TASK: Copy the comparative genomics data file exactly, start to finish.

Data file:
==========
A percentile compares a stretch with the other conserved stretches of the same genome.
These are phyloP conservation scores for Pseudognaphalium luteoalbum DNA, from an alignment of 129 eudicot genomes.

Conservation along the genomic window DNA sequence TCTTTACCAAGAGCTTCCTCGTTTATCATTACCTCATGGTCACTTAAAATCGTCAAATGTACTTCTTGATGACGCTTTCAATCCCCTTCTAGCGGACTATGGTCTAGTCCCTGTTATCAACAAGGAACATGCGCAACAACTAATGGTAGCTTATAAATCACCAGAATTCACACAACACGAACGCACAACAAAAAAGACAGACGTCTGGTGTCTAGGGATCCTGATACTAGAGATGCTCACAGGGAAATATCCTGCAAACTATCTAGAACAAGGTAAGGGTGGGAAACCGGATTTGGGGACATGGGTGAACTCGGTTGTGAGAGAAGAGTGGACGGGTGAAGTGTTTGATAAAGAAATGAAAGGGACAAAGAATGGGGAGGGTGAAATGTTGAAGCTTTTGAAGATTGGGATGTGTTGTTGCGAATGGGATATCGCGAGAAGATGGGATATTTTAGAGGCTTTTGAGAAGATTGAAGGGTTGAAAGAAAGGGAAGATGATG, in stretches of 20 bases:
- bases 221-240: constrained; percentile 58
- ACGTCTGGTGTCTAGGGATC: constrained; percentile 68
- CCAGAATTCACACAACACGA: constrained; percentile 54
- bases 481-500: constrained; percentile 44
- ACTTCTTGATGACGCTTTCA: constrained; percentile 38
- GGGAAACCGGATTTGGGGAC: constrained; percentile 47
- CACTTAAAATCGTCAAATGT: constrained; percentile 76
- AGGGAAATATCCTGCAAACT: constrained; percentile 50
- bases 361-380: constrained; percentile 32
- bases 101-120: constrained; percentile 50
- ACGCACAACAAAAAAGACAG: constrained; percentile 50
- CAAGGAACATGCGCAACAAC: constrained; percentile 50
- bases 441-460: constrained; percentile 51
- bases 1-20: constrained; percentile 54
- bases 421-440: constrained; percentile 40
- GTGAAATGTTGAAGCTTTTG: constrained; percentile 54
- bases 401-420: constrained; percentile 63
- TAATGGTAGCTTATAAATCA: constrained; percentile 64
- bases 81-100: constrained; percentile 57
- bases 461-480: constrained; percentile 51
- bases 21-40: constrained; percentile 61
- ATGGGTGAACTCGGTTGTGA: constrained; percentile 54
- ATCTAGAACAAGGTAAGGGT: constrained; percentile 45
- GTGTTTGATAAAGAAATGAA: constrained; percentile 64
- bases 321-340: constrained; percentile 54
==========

A percentile compares a stretch with the other conserved stretches of the same genome.
These are phyloP conservation scores for Pseudognaphalium luteoalbum DNA, from an alignment of 129 eudicot genomes.

Conservation along the genomic window DNA sequence TCTTTACCAAGAGCTTCCTCGTTTATCATTACCTCATGGTCACTTAAAATCGTCAAATGTACTTCTTGATGACGCTTTCAATCCCCTTCTAGCGGACTATGGTCTAGTCCCTGTTATCAACAAGGAACATGCGCAACAACTAATGGTAGCTTATAAATCACCAGAATTCACACAACACGAACGCACAACAAAAAAGACAGACGTCTGGTGTCTAGGGATCCTGATACTAGAGATGCTCACAGGGAAATATCCTGCAAACTATCTAGAACAAGGTAAGGGTGGGAAACCGGATTTGGGGACATGGGTGAACTCGGTTGTGAGAGAAGAGTGGACGGGTGAAGTGTTTGATAAAGAAATGAAAGGGACAAAGAATGGGGAGGGTGAAATGTTGAAGCTTTTGAAGATTGGGATGTGTTGTTGCGAATGGGATATCGCGAGAAGATGGGATATTTTAGAGGCTTTTGAGAAGATTGAAGGGTTGAAAGAAAGGGAAGATGATG, in stretches of 20 bases:
- bases 221-240: constrained; percentile 58
- ACGTCTGGTGTCTAGGGATC: constrained; percentile 68
- CCAGAATTCACACAACACGA: constrained; percentile 54
- bases 481-500: constrained; percentile 44
- ACTTCTTGATGACGCTTTCA: constrained; percentile 38
- GGGAAACCGGATTTGGGGAC: constrained; percentile 47
- CACTTAAAATCGTCAAATGT: constrained; percentile 76
- AGGGAAATATCCTGCAAACT: constrained; percentile 50
- bases 361-380: constrained; percentile 32
- bases 101-120: constrained; percentile 50
- ACGCACAACAAAAAAGACAG: constrained; percentile 50
- CAAGGAACATGCGCAACAAC: constrained; percentile 50
- bases 441-460: constrained; percentile 51
- bases 1-20: constrained; percentile 54
- bases 421-440: constrained; percentile 40
- GTGAAATGTTGAAGCTTTTG: constrained; percentile 54
- bases 401-420: constrained; percentile 63
- TAATGGTAGCTTATAAATCA: constrained; percentile 64
- bases 81-100: constrained; percentile 57
- bases 461-480: constrained; percentile 51
- bases 21-40: constrained; percentile 61
- ATGGGTGAACTCGGTTGTGA: constrained; percentile 54
- ATCTAGAACAAGGTAAGGGT: constrained; percentile 45
- GTGTTTGATAAAGAAATGAA: constrained; percentile 64
- bases 321-340: constrained; percentile 54